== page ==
By the way the famed 4 Kumaoni platoon under Puran Uppal, was  struggling to reach their Third Post.while the 2 Bihar boys under “Pest’ Verma had yet to reach the Second Post. All of which just shows how fast we had moved. Truly those were the ‘Days!’.

I collected a bottle of rum from each and every one who congratulated us. And we had a rip roaring party with more bottles  then men to drink them. We got stone drunk and slept in the open snow till day light.

The CO thereafter wanted to make me the permanent Commando guy but luckily, I succeeded in begging off.

PPS.

In one’s youth, when ever one saw a Peak, the urge was to climb it … There were days when one would just climb the 9190 Hill above Yol which involves a climb of over 3000ft, and that just to have Breakfast.   ………

I remember after one Dinner Night,Som Jhingon, Ranjit and self were walking to our rooms when Ranjit challenges Som to climb the damn thing and puts a bottle of Scotch on the line.

Som orders me to accompany him and I order coffee and sandwiches. Seeing we are serious, Ranjit offers me half the bottle should I not go. I promptly accept and stand down. Forthwith Som offers me the whole bottle to go and I equally promptly accept.

And then there is Ranjit dears ejaculation in typical Dogra accent, “Blown bidth the Bind!”

After one is 40, the desire is to enjoy watching the damn things from down below only.

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Onkar Kalkat … Adi Homji … some breed …

Posted on September 12, 2008. Filed under: From a Services Career |

Onkar Kalkat took over the Tangdhar brigade in ’62,  a bit before the Indo China War. He was an old Frontier Force turned Gurkha ala Sam Manekshaw, who rather liked this burly, colorful Sardar.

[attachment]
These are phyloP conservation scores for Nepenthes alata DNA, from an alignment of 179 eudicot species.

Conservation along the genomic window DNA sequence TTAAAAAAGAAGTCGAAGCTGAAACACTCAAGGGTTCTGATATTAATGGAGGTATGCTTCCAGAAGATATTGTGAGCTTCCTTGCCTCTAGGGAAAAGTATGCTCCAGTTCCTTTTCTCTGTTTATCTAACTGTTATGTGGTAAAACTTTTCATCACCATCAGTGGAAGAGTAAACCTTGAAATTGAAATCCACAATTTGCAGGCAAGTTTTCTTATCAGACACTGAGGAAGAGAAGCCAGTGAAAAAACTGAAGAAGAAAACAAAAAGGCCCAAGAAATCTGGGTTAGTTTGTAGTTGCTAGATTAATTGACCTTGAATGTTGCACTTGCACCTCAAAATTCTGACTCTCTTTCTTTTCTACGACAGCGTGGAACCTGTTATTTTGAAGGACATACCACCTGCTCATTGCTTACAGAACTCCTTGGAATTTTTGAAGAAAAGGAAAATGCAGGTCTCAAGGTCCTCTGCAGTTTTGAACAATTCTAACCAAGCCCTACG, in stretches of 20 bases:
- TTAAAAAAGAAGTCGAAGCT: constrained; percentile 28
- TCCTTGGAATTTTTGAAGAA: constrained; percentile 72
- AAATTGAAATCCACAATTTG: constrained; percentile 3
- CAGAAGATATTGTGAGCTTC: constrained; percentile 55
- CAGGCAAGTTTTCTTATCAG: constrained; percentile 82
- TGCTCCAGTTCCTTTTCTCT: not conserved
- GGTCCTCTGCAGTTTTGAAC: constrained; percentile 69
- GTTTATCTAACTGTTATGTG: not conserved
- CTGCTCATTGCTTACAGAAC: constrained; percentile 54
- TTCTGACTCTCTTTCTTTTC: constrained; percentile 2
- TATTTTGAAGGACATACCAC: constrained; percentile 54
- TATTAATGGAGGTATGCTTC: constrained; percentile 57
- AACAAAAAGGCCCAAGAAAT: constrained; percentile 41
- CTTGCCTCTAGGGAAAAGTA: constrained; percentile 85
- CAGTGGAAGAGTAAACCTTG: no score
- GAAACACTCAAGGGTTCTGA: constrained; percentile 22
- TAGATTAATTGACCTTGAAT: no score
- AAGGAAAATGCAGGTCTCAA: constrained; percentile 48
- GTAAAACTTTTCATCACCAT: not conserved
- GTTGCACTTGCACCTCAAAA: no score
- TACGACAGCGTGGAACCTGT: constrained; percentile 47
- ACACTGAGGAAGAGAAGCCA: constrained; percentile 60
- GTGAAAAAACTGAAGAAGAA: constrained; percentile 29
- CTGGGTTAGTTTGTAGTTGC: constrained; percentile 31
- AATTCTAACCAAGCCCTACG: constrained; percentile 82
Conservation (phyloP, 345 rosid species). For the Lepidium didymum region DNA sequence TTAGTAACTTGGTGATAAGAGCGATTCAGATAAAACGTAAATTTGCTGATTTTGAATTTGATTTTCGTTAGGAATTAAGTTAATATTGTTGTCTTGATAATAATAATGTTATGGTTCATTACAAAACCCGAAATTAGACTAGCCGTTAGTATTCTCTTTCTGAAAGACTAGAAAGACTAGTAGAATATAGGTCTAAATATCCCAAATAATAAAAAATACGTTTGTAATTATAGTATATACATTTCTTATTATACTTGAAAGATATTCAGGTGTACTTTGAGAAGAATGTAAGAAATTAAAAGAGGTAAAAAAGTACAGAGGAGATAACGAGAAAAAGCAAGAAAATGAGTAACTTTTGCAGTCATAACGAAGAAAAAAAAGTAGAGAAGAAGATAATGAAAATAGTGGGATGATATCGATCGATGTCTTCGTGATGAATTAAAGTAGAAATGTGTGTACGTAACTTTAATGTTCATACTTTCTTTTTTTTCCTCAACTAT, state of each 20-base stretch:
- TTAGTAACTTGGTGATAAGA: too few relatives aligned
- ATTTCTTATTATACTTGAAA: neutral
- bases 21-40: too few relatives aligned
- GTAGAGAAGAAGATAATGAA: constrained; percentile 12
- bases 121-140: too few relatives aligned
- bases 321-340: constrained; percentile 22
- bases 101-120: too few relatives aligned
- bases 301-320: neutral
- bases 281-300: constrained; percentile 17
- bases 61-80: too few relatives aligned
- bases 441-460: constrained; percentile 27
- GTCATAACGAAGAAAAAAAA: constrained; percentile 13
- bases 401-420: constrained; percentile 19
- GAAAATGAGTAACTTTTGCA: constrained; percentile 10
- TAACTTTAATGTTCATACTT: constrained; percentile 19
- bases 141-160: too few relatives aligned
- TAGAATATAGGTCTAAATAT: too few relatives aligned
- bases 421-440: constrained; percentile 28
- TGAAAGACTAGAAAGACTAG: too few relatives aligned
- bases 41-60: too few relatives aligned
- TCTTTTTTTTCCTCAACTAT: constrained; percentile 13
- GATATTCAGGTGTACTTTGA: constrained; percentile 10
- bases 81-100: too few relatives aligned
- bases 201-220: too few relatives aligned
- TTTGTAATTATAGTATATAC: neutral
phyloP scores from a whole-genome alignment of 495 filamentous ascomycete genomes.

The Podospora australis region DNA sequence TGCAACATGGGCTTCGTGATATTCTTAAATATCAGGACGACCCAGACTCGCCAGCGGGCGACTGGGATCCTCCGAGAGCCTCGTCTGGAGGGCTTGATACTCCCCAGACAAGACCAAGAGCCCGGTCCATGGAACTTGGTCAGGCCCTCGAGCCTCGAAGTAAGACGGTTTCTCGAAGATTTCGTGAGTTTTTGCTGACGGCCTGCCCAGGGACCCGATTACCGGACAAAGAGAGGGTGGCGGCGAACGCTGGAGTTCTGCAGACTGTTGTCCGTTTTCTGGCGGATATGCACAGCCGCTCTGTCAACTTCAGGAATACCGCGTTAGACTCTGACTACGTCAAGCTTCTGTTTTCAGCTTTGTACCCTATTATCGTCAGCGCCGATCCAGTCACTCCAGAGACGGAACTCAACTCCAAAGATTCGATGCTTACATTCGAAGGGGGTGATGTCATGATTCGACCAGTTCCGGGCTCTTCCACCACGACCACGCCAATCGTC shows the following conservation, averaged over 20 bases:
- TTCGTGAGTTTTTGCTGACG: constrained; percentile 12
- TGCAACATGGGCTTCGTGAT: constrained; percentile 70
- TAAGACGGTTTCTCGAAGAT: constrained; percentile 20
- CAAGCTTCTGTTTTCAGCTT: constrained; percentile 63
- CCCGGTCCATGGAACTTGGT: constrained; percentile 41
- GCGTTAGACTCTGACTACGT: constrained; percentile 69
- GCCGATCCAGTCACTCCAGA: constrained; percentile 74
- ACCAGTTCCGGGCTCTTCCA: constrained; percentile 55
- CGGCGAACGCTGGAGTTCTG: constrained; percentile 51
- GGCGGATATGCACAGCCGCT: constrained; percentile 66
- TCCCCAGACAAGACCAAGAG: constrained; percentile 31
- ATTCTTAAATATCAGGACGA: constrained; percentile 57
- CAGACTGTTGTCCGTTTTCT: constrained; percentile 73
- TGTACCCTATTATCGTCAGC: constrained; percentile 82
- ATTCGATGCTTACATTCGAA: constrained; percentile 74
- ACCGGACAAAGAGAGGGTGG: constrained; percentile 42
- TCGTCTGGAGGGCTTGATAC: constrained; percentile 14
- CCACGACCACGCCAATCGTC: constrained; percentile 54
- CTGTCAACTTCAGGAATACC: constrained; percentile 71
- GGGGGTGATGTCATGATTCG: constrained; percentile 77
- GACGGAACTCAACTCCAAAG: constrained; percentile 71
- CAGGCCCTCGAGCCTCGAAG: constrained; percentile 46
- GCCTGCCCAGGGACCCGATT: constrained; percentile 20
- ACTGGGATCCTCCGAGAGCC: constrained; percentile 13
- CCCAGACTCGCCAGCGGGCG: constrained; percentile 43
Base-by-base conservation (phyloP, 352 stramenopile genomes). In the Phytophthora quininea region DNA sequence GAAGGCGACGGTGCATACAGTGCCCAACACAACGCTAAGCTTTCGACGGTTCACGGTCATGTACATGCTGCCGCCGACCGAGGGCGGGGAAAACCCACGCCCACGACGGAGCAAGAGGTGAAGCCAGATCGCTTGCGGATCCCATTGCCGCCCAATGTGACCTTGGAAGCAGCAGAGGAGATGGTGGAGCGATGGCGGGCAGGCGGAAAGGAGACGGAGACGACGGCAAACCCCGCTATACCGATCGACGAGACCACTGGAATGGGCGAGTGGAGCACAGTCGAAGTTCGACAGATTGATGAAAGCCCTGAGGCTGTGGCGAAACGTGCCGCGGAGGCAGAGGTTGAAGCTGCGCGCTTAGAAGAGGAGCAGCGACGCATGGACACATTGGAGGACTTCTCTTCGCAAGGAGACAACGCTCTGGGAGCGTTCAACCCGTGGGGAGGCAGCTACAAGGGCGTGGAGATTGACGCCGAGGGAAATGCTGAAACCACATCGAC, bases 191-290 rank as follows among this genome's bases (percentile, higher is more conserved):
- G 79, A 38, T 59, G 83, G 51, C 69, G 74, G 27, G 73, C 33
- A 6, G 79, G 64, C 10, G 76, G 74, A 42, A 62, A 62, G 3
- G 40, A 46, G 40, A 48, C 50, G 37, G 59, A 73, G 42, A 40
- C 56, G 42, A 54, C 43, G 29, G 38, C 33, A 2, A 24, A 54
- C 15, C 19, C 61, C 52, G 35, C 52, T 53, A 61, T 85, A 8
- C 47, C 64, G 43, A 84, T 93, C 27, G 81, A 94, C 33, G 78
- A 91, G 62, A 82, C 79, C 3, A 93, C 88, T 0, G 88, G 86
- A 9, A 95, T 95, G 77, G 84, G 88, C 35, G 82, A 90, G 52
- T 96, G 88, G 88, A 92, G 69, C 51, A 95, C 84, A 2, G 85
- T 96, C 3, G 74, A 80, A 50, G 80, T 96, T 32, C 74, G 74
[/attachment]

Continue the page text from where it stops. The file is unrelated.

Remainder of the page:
Later Onkar commanded the Sela Division where his ‘Pad Yatras’ became famous, making people think him a sadist. He missed going into Banladesh in the ’71 war because he and Gen Arora, could not stand one another. The only thing they had in common was that both enjoyed the confidence and basked in the aura of Sam Manekshaw.

There is little about General Arora that makes him anything other than mundane. He has earned notoriety by making a buck for an advertisement with him standing in some branded woolen suit with his famous photograph in which he is seen looking on while Gen Niazi signs the surrender document. The real credit, and richly deserved too, for all that Headquarters Eastern Army did rightly goes to its brilliant Chief of Staff, General JFR Jacob.

In the present case, Sam saw the vibes between his select duo and wisely moved Onkar to the Western theatre where he gave him a Sector which was the equivalent to a Division and Onkar promptly began to show his theatrics by activating the near obsolescent French AMX 13 light tanks and hurling them against an obscure Ranger post. Of course most of them broke down before they could reach the objective! The post was taken because the Rangers wisely pulled out. We lost one soldier. 

Thereafter Sam did his best to get him the next rank and once after being wined and dined out, he was recalled back but alas in vain as the vacancy hitch could not be overcome, even by Sam, and Onkar had to retire. Being rather well connected he managed to became a State Selection Board Member.

Onkar was a well built heavy boned Sardar with an arrogant swagger to his walk. He kept his eyes hooded in a crooked sort of manner and the cruel twist to his mouth made him appear intimidating. But he was basically nice, free from rancor and large hearted. A soldier of the old school he restarted the old tradition of cock fights in the officers messes. And it was jolly good fun too. 

Way before he passed away, an old youngster of his saw him as he came out of the MH, bending with pain, and holding his aching behind where he had been injected. Onkar grinned and exclaimed, “In the old days I used to do the poking, now its me who is getting the poking”.         

His brigade major was Adi Homji, the perennial bachelor boy. A most upright and able gunner officer who appreciated and reveled in the finer points of the simple, spartan, abstemious lifestyle. I had less than three years service, yet he always had time for me and once remarked that if I could wade through James Joyce’s Ulysses,  I was a better man than him! Later we often met when he was in the Southern army and later in Army HQs – always in the operations side.